Today is the eve of St Nicholas Day. My kids love St Nicholas Day; they love putting their shoes out on the front porch before they go to bed, stuffing them first with hay and carrots; they love reading the stories about St Nicholas and his oft times miraculous acts of kindness; they love perusing this site for all the art possibilities it offers; but most of all they love how St Nicholas Day heralds the beginning of the Christmas season in earnest.
Today I was poking around the internet in the hopes that someone had written a poem about St Nicolas, but all I found in those brief few minutes were some slightly sugary, vaguely sappy tributes, which I didn't want. And then I found this. This is what I wanted:
Will The Real St. Nicholas Please Stand Up?
—And Indeed He Did
by Ogden Nash
Once there was a saint called St. Nicholas of Myra,
And his reputation for veracity was better than that of
Ananias and Sapphira,
So when he recently called upon me with his complaint,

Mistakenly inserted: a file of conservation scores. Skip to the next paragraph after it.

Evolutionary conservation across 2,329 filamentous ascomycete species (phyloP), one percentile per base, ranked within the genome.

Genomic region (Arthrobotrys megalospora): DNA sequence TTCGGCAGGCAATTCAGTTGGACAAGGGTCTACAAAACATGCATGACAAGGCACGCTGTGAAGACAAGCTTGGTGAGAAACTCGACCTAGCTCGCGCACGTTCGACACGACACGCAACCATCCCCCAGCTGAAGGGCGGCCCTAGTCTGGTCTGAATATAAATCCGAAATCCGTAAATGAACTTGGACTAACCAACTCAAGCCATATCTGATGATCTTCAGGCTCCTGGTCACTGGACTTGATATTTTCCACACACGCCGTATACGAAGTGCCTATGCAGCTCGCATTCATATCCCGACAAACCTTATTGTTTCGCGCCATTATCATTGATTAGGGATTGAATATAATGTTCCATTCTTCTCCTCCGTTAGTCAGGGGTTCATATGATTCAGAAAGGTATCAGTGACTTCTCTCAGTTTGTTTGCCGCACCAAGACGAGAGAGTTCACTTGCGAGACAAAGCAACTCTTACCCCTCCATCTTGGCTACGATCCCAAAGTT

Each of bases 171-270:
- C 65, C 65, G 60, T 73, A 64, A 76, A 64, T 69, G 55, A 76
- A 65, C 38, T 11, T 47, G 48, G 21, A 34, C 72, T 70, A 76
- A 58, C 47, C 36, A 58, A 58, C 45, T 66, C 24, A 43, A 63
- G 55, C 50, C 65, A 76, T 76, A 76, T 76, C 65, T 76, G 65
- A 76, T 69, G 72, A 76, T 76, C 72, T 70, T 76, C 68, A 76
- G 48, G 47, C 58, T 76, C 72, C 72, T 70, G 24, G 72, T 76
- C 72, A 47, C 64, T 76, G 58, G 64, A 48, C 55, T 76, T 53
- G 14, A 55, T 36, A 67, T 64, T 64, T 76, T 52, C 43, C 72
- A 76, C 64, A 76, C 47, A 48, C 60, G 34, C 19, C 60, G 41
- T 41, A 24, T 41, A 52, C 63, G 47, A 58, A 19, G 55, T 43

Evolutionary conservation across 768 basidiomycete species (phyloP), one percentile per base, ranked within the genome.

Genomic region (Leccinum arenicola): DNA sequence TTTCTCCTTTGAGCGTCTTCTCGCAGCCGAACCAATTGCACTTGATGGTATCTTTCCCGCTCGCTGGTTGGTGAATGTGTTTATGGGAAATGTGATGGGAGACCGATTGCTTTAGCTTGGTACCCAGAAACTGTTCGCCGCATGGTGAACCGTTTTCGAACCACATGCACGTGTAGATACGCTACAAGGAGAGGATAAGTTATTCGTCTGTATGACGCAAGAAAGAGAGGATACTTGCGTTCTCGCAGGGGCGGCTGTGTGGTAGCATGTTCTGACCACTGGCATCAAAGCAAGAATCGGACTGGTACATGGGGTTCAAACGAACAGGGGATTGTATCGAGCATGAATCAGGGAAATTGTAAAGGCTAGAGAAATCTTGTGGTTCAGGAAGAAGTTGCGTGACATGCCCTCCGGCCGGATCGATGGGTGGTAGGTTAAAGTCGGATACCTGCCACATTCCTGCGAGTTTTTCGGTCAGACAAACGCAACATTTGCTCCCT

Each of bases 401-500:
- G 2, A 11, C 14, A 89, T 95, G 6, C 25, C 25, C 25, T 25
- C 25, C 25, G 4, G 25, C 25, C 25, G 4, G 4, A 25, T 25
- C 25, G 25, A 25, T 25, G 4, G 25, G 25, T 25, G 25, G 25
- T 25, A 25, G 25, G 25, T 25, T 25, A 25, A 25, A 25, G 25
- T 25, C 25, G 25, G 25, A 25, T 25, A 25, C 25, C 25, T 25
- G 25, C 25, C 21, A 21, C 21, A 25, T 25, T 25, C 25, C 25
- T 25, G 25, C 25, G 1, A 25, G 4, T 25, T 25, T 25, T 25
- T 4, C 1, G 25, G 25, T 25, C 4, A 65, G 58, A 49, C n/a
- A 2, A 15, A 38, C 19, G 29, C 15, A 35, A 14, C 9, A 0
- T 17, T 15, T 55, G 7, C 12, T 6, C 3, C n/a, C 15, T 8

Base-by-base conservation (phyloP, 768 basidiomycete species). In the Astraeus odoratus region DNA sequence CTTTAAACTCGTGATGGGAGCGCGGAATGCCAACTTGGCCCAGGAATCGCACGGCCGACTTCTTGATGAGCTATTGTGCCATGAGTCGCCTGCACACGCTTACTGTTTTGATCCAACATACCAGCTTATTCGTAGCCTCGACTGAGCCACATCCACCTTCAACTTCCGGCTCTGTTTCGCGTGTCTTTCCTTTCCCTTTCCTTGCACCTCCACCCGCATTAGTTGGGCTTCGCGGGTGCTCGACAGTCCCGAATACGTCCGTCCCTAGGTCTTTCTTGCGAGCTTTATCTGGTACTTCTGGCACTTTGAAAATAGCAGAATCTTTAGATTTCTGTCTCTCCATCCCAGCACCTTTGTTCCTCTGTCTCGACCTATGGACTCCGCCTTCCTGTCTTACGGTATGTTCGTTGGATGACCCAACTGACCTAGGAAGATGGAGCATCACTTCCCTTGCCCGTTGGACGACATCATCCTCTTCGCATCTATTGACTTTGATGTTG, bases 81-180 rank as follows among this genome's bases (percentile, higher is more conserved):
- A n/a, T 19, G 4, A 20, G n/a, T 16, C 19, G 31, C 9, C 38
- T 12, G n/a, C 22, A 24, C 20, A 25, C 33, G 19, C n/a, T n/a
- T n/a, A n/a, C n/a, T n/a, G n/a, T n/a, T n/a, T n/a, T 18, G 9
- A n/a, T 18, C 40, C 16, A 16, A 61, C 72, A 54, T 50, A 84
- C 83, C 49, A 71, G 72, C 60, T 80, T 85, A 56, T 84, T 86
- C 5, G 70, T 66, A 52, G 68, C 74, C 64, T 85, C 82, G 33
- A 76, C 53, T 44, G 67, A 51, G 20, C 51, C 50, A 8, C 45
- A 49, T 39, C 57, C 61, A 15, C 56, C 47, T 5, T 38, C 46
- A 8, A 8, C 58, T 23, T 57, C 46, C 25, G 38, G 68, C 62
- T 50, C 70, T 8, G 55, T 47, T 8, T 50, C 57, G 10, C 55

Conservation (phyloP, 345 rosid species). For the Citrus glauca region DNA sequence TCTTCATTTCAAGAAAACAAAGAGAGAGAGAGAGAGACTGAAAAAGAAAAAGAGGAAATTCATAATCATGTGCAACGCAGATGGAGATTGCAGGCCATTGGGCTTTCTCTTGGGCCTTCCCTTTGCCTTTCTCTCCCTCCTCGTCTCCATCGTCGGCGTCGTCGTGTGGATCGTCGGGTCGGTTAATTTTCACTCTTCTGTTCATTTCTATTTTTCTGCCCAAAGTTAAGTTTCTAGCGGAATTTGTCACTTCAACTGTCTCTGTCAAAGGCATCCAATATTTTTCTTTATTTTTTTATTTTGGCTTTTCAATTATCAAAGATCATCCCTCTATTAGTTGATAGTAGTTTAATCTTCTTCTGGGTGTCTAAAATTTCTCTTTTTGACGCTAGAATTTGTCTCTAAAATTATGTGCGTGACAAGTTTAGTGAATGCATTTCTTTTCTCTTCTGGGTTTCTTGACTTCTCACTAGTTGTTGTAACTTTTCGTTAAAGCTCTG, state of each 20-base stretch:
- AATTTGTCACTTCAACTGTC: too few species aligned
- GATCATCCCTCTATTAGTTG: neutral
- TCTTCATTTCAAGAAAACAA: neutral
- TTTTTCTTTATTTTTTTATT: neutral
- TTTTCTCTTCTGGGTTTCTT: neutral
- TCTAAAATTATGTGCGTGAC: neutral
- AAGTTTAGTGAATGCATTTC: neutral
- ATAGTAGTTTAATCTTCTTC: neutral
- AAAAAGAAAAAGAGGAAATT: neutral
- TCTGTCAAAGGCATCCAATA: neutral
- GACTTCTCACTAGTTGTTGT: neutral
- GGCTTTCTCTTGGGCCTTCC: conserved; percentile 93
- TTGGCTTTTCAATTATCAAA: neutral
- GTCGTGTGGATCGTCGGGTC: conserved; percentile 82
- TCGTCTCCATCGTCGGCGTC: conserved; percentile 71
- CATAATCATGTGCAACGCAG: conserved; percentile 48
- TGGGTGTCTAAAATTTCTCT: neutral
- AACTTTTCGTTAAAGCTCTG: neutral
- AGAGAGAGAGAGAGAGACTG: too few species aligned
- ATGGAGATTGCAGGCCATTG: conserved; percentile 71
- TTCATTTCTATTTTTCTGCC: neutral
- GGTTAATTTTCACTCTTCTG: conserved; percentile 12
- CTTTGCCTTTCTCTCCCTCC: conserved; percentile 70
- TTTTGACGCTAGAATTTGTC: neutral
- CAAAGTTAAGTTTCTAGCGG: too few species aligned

Well, I knew I was listening to a truthful saint.
He was also an angry saint, he was spoiling for a rhubarb
or a scrimmage;
He was indignant over the vulgarization of his public image.
He said he hardly dared step out of Heaven for very shame
Because some obese buffoon known as Santa Claus had
mis-appropriated his good name.
He said wherever he might go
He was confronted by this Santa Claus or one of a
thousand facsimiles bellowing Ho! Ho! Ho!
None of whom had any decency or pride
Because they wore their red flannels outside.
He said if people wanted a Santa Claus that was all right
He just didn't want them to confuse Santa Claus with St. Nicholas,
which was like confusing Walt Disney with the Brothers Grimm,
Because he believed in spare the rod and spoil the child,
and let reward be contingent on good conduct previous,
Whereas Santa Claus was of the permissive school and
showered his gifts indiscriminately, even upon
the most unregenerately mischievious.
Anybody misled by the similarity of the two names
was not a homo sapiens but a most insapiens homo,
Just as likely to confuse Lindbergh with Strindberg or
Pericles with Perry Como,
Yes, they would find a hundred ways to be vague in,
Mixing up Yankee-doodle with Der Dudelsackpfeiffer and
Eugene O'Neill with Eugene Onegin.
He said this was a humiliation he had been forced to endure
Mostly thanks to one Clement Clarke Moore.
(The rest of the poem can be found here)
Poetry Friday is hosted today by Mommy's Favourite Children's Books. Stroll on over for many many other offerings!